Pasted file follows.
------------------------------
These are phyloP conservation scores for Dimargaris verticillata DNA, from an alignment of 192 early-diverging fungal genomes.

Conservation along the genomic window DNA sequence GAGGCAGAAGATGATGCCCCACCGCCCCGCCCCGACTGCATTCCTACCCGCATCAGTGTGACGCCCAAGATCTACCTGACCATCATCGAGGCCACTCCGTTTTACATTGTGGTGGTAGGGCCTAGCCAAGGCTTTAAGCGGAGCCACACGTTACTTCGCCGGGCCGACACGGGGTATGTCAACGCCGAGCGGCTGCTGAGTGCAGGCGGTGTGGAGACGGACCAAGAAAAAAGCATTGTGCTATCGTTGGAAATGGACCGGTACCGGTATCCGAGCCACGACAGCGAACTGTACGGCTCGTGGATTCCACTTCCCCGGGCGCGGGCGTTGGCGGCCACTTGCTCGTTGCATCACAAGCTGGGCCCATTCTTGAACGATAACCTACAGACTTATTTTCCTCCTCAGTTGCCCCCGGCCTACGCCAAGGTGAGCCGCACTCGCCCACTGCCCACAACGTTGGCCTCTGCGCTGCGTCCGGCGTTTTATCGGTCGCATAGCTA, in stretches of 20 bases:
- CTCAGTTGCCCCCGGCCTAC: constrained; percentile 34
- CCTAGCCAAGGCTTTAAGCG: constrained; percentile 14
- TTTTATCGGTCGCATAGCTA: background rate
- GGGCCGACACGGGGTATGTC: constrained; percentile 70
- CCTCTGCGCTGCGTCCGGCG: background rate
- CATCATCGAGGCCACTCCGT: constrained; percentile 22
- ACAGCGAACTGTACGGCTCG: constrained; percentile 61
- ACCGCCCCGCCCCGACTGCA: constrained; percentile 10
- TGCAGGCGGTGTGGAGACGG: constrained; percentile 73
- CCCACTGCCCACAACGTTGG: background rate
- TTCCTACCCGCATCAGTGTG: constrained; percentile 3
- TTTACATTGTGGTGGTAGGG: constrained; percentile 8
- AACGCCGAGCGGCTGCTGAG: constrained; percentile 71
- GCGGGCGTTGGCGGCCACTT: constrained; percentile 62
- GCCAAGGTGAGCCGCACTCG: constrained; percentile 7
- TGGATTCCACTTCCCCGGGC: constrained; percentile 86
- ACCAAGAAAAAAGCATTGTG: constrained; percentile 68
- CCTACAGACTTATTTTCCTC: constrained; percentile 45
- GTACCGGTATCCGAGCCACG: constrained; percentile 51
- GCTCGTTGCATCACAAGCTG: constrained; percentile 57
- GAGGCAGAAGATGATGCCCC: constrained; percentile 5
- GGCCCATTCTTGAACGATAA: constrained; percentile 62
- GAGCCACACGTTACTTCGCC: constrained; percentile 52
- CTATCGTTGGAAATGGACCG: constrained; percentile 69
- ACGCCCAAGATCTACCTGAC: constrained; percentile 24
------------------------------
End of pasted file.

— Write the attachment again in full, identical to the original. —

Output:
These are phyloP conservation scores for Dimargaris verticillata DNA, from an alignment of 192 early-diverging fungal genomes.

Conservation along the genomic window DNA sequence GAGGCAGAAGATGATGCCCCACCGCCCCGCCCCGACTGCATTCCTACCCGCATCAGTGTGACGCCCAAGATCTACCTGACCATCATCGAGGCCACTCCGTTTTACATTGTGGTGGTAGGGCCTAGCCAAGGCTTTAAGCGGAGCCACACGTTACTTCGCCGGGCCGACACGGGGTATGTCAACGCCGAGCGGCTGCTGAGTGCAGGCGGTGTGGAGACGGACCAAGAAAAAAGCATTGTGCTATCGTTGGAAATGGACCGGTACCGGTATCCGAGCCACGACAGCGAACTGTACGGCTCGTGGATTCCACTTCCCCGGGCGCGGGCGTTGGCGGCCACTTGCTCGTTGCATCACAAGCTGGGCCCATTCTTGAACGATAACCTACAGACTTATTTTCCTCCTCAGTTGCCCCCGGCCTACGCCAAGGTGAGCCGCACTCGCCCACTGCCCACAACGTTGGCCTCTGCGCTGCGTCCGGCGTTTTATCGGTCGCATAGCTA, in stretches of 20 bases:
- CTCAGTTGCCCCCGGCCTAC: constrained; percentile 34
- CCTAGCCAAGGCTTTAAGCG: constrained; percentile 14
- TTTTATCGGTCGCATAGCTA: background rate
- GGGCCGACACGGGGTATGTC: constrained; percentile 70
- CCTCTGCGCTGCGTCCGGCG: background rate
- CATCATCGAGGCCACTCCGT: constrained; percentile 22
- ACAGCGAACTGTACGGCTCG: constrained; percentile 61
- ACCGCCCCGCCCCGACTGCA: constrained; percentile 10
- TGCAGGCGGTGTGGAGACGG: constrained; percentile 73
- CCCACTGCCCACAACGTTGG: background rate
- TTCCTACCCGCATCAGTGTG: constrained; percentile 3
- TTTACATTGTGGTGGTAGGG: constrained; percentile 8
- AACGCCGAGCGGCTGCTGAG: constrained; percentile 71
- GCGGGCGTTGGCGGCCACTT: constrained; percentile 62
- GCCAAGGTGAGCCGCACTCG: constrained; percentile 7
- TGGATTCCACTTCCCCGGGC: constrained; percentile 86
- ACCAAGAAAAAAGCATTGTG: constrained; percentile 68
- CCTACAGACTTATTTTCCTC: constrained; percentile 45
- GTACCGGTATCCGAGCCACG: constrained; percentile 51
- GCTCGTTGCATCACAAGCTG: constrained; percentile 57
- GAGGCAGAAGATGATGCCCC: constrained; percentile 5
- GGCCCATTCTTGAACGATAA: constrained; percentile 62
- GAGCCACACGTTACTTCGCC: constrained; percentile 52
- CTATCGTTGGAAATGGACCG: constrained; percentile 69
- ACGCCCAAGATCTACCTGAC: constrained; percentile 24